My Take: Adventist Stories
by Raj Attiken, April 1, 2015: At the heart of the Christian faith is a story. It is a story that extends from eternity past to eternity future. The Christian community is one that is shaped by The Story. Christian experience is about living in the God story.
Besides finding our identity in the Jesus story, we construct our identity in other stories as well. We humans are story-making machines. We live in our stories. We are shaped by our stories. We become our stories. So do our institutions. So also do our churches. We Adventists have our own stories –stories of faith, of courage, of disappointment, of resilience, and more. Some of these stories originate with our birth story. Others develop as our movement advances. Some stories are rooted in metaphors, facts or our interpretation of the facts. Some in hopes and expectations. Some even in fantasies.
One way to understand the diversity of thought, beliefs, practices, and passion among us is to recognize the stories that fuel this diversity. Stories are powerful drivers of convictions and passion. Some stories inspire hope, joy, assurance, and abundance. Others arouse fear, uncertainty, pessimism, scarcity and gloom. Some stories nudge us to make our world a better place for all; other stories make us want to escape this world. Some stories inspire us to enjoy and celebrate each day as a fresh gift from God. Other stories convey shame and guilt that we are still here on planet earth.
One phenomenon associated with stories is that when faced with disappointment, confusion, and an inability to have coherent answers to existential questions, we make up egocentric versions of what the stories mean. Often the narrative becomes about us. We become the center of the story.
The lived stories within Adventism today are of at least two types: those that are about us, and those that are about our Savior. In the former category, for example, are the stories that assert that of all the peoples in the world, Adventists are the sole target of Satan’s attacks; or that we can control God’s timetable by being the “last generation” that will achieve a standard of character perfection that will trigger the return of Jesus, or that the return of Jesus is solely dependent on Adventists “finishing the work.” These stories imply that God’s covenant with ancient Israel has been transferred exclusively to the Adventist Church (a notion only slightly removed from the idea that the covenant has been transferred to the American nation). Not only do these stories center on us, they also attempt to make us the center of God’s story. Invoking God’s name in the telling of these stories does not necessarily make them God-centered.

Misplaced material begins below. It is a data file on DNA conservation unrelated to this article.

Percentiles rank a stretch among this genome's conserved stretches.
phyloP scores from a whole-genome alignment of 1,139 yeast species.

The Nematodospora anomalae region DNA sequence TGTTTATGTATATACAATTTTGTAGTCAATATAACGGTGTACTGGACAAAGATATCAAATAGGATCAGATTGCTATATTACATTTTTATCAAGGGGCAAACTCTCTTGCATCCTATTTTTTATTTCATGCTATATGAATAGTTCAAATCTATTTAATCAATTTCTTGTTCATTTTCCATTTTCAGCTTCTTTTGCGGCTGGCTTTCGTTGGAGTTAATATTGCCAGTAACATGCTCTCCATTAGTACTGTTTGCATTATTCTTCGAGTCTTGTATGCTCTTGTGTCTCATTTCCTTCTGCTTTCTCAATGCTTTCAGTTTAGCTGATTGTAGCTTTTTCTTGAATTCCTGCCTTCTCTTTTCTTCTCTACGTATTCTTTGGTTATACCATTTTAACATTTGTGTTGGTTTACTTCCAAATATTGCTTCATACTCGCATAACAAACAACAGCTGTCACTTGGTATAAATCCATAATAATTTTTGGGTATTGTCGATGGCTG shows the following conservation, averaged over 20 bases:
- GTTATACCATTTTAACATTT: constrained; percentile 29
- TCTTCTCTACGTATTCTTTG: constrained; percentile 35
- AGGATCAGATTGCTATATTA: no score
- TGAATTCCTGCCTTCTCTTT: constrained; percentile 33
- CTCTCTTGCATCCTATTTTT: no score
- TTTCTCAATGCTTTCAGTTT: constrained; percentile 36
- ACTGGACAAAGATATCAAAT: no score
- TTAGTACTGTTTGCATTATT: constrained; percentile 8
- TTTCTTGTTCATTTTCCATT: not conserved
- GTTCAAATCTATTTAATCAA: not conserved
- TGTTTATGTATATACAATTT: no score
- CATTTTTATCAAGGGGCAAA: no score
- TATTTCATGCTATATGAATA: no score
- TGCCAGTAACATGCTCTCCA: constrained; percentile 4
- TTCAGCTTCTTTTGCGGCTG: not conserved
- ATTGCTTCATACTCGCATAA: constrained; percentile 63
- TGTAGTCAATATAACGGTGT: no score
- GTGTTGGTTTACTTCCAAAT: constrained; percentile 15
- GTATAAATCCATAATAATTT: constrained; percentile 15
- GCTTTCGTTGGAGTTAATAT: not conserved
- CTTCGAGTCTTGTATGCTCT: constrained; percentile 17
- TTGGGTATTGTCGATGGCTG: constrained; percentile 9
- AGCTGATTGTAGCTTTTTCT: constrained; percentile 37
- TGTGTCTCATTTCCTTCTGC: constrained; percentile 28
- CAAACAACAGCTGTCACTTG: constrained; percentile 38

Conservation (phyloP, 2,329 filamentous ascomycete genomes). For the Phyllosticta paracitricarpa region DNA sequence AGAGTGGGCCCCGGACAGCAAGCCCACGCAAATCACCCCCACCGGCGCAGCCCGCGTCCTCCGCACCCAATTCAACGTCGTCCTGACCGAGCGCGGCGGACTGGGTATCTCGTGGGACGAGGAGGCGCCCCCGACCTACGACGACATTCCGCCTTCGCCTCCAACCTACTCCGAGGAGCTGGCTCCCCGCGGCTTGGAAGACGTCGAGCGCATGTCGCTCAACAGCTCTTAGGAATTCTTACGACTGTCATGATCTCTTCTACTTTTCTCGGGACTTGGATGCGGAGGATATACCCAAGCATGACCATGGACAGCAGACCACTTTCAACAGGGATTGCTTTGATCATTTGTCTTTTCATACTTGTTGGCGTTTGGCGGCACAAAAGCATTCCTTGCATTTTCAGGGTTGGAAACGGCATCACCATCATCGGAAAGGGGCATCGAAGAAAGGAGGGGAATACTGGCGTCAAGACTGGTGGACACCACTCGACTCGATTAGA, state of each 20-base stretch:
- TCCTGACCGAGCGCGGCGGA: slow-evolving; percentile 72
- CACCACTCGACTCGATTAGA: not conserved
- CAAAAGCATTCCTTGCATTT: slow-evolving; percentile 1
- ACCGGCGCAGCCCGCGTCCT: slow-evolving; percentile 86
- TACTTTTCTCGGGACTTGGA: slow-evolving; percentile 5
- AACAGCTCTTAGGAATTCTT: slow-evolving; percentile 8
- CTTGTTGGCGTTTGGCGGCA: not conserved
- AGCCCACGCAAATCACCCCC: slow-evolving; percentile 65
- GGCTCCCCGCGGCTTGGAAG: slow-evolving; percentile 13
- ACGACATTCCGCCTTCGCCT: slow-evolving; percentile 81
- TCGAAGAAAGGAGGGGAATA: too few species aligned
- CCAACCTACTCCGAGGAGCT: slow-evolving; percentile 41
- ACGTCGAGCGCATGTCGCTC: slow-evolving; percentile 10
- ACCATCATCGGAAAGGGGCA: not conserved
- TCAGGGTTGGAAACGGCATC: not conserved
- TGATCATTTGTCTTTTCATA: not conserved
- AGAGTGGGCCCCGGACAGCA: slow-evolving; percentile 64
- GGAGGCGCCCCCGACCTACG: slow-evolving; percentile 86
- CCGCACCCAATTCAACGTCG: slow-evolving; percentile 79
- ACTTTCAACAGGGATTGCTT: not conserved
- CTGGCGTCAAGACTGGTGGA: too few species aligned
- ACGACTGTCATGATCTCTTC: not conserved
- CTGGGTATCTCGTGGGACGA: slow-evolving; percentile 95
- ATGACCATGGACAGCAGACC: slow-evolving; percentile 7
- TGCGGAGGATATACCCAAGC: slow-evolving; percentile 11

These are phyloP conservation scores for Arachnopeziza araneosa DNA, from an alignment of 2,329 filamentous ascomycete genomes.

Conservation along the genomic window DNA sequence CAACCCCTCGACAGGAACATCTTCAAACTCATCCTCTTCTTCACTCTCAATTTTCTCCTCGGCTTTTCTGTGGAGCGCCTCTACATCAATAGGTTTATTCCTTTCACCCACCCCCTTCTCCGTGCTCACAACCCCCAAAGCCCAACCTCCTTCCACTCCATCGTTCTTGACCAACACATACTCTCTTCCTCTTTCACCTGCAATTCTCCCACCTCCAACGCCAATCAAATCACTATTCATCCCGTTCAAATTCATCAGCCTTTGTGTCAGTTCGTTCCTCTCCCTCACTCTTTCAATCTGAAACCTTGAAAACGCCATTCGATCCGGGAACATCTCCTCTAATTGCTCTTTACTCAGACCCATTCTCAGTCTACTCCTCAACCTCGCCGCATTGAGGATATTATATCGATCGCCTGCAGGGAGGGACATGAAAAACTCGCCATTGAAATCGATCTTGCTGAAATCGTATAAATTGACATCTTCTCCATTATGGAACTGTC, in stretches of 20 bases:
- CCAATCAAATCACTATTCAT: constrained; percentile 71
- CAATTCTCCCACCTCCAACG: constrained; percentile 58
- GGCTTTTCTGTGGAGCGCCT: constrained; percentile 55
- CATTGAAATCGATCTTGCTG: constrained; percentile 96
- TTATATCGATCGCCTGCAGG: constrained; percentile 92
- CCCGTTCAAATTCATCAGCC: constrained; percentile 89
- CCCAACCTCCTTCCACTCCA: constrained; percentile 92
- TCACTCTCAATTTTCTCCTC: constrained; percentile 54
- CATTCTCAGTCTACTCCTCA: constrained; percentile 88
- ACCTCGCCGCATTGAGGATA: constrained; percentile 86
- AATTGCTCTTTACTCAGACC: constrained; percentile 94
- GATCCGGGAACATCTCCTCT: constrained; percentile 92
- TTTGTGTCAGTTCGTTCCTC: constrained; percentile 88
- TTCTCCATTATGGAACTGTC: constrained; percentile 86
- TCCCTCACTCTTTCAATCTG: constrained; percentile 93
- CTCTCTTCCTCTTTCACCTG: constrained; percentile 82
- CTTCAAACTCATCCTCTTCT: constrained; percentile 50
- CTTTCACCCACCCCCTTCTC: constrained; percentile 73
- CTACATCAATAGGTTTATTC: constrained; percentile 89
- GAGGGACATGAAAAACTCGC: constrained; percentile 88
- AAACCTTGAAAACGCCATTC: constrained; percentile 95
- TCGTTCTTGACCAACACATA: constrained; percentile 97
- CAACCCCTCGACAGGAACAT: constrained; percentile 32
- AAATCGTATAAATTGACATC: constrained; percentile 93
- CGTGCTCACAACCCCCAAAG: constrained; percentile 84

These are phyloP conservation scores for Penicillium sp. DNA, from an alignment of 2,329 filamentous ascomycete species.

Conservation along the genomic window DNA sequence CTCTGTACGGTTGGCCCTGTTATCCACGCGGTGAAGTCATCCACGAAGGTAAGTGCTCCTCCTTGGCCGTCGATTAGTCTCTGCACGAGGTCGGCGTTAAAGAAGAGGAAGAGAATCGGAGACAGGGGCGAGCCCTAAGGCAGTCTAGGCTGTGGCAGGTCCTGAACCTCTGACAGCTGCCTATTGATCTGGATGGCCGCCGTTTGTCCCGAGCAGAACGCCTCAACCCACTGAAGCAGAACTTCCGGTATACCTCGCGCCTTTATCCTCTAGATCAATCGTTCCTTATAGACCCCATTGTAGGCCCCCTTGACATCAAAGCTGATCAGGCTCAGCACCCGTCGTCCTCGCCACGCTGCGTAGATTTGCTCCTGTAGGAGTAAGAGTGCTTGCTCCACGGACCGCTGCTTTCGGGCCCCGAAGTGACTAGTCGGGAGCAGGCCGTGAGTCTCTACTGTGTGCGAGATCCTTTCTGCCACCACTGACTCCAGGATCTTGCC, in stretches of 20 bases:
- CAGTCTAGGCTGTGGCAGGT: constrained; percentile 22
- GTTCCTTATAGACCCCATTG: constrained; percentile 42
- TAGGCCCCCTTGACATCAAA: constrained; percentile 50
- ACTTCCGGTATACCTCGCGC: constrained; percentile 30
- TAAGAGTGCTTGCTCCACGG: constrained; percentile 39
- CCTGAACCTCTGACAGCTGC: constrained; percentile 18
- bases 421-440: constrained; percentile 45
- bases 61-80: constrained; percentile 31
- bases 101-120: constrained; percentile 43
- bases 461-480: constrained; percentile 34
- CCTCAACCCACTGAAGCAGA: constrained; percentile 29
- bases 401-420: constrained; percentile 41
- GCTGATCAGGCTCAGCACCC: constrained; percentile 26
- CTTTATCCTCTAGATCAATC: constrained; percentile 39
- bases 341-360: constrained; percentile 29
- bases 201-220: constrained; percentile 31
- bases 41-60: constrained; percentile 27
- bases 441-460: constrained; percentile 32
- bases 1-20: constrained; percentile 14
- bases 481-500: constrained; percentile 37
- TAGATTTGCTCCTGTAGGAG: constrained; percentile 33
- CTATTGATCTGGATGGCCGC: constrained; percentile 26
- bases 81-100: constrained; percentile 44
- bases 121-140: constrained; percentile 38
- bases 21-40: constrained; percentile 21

In the other category of story are those that acknowledge Jesus as the center of God’s story. The phenomenon of the One Project with its global reach and the Jesus 101 media ministry are two current examples of such stories. They strive to point to the supremacy of Jesus in all aspects of the Christian’s life.
In our relatively brief existence as a denomination, we have experienced many powerful moments that have become the foundation of a variety of stories. While those moments have come and gone, the stories remain. Sometimes the stories take on a life of their own. Sometimes they obscure that which gave them life. Regrettably, some of our enduring stories were born out of misunderstandings or misinterpretation of the grander story of God’s purposes. When these stories become the skin in which we experience our faith, we distort the Adventist ethos, experience, and mission.
My ministry responsibilities for over twenty-five years included worshiping with a different congregation two to three Sabbaths in most months, for each of those years – circulating among the approximately one hundred congregations in my “parish.” In such a regimen, one soon learns to recognize the dominant stories that shape each congregation. One also begins to appreciate each congregation not for its buildings, location, or programs, but for the story that it embodies in its people. Most often these are localized narratives – stories involving local congregations, families, clans, or individuals. Seldom are these stories static. They keep evolving and taking form and shape through the lived-stories of each generation. These stories exert enormous influence on how people experience their faith and life in their particular faith community. A congregation’s lived story is also almost always its lived theology – rich in grace or impoverished of grace.
The best expressions of Adventist life and faith occur when the stories we tell, and the stories we wrap our life in, are stories about God and not about us. We should, therefore, be aware and beware of our stories. That’s my take!